The London Metal Exchange (LME) is the world centre for industrial metals trading.
The global focus on responsible sourcing has gained increasing momentum over recent years, with an escalation of interest driving both public awareness and consumer demand for assurances as to the provenance of resources and materials. Corporate initiatives to address environmental, social, and governance (‘ESG’) concerns in supply chains are a central feature of financial reports and business planning, and responsible investing generates growing attention. The global and physical nature of the mining industry positions it at the forefront of this debate, and given the LME’s role at the centre of the metals value chain, we felt it useful to outline below why we believe responsible sourcing has become more in focus, a brief overview of our journey in responsible sourcing and what we believe lies ahead for the metals and mining industry in this area.
The responsible sourcing agenda is not new – think of fair trade coffee which has been around since the 1980s – and many metals miners and refiners have been working for years to ensure that the metal they produce is sourced responsibly. Credit too goes to downstream industries (in the LME world, this can include anyone in the value chain after the smelting process, from packaging plants or car manufacturers to end-consumers) where the ongoing demand for responsibility has ensured that progress from the production industry does not stand still. Our downstream customers have spoken of the increasing engagement from end-consumers when choosing which products to purchase; for example, looking for a responsible sourcing symbol on an aluminium can or enquiring as to the source of cobalt in a new electric car. This increased awareness has heightened the commercial incentive for those in the metals value chains to understand and conduct due diligence across their supply chains effectively.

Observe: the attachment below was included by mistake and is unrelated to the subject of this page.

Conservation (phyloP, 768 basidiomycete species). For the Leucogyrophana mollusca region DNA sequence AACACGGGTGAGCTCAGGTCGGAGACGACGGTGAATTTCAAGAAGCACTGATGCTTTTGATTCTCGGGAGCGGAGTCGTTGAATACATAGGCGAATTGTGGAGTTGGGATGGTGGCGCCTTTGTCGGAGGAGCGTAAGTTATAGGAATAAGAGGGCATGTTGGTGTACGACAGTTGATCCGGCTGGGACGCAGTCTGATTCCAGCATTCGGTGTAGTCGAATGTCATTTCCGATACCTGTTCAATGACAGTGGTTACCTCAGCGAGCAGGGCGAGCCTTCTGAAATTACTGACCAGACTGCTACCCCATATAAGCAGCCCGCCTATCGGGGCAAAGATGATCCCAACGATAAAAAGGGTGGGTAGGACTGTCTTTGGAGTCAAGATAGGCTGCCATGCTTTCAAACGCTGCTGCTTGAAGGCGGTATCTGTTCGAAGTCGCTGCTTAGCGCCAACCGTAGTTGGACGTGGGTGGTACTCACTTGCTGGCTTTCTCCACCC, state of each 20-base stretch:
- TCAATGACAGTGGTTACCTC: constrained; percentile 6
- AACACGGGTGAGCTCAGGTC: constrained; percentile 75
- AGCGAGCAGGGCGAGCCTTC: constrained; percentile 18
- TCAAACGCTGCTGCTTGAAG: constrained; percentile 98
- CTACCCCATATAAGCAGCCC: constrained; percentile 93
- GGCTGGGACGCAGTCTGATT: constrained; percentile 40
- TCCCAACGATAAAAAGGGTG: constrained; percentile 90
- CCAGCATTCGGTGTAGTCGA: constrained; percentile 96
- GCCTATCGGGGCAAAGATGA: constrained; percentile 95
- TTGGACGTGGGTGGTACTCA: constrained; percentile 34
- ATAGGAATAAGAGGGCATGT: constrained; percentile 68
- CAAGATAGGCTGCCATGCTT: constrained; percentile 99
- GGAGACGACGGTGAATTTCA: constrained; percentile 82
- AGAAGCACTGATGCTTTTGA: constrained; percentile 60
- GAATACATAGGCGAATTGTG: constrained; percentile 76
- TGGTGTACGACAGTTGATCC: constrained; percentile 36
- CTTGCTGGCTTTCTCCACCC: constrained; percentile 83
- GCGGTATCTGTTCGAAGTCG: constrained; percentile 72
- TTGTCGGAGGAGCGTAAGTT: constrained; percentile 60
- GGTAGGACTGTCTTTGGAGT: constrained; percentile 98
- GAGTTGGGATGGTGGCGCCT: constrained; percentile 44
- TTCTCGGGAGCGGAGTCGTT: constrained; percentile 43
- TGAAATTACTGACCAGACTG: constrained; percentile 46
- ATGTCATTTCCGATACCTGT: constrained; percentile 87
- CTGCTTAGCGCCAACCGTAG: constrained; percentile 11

Regulation has not been far behind. Section 1502 of the Dodd Frank Act was passed by U.S. Congress in 2010, and although we note that there is uncertainty about its future, it required publicly listed companies to check and report on their supply chains for tin, tungsten, tantalum and gold for the first time. In Europe, the Conflict Minerals Regulation is due to go live in January 2021. Legislation has increased the pressure on metals market actors and encouraged further care when sourcing metal. Commercial drivers and legislative and regulatory pressures have therefore combined with the ethical imperative felt by numerous individuals in our industry who recognise the need to ensure safe and fair working conditions for those who are most vulnerable.
For over 140 years, the LME has set requirements for metallurgical standards and shapes (e.g. cathode or ingot) when approving brands that can be used to deliver against LME contracts (and consequently, the brands that make up the LME price). It is only more recently that the market demand for responsibly sourced metal has meant that we have the remit to extend those requirements to include conditions for how that metal is sourced. We believe we have a key role in facilitating the adoption of responsible sourcing principles, and that we can no longer accept the possibility that our users be placed in a position where they can take delivery of metal from one of our listed warehouses that does not meet those principles. Furthermore, we need to ensure that the LME price reflects the value of responsibly sourced metal, and is not artificially depressed by metal which is not sourced in the same way.
To achieve this, we have grounded our approach in the OECD’s Guidance for Responsible Supply Chains of Minerals from Conflict-Affected and High-Risk Areas (“OECD Guidance”) as we believe this is the most globally-accepted approach to responsible sourcing. Our responsible sourcing requirements will leverage the OECD-aligned metals standards already available (or in development) to conduct due diligence on brands that operate in conflict affected and high-risk areas (“CAHRAs”). It is our aim that in the not-too-distant future we will be in the position where all our LME registered brands will have undertaken appropriate responsible sourcing work corresponding to the OECD framework for risk based due diligence.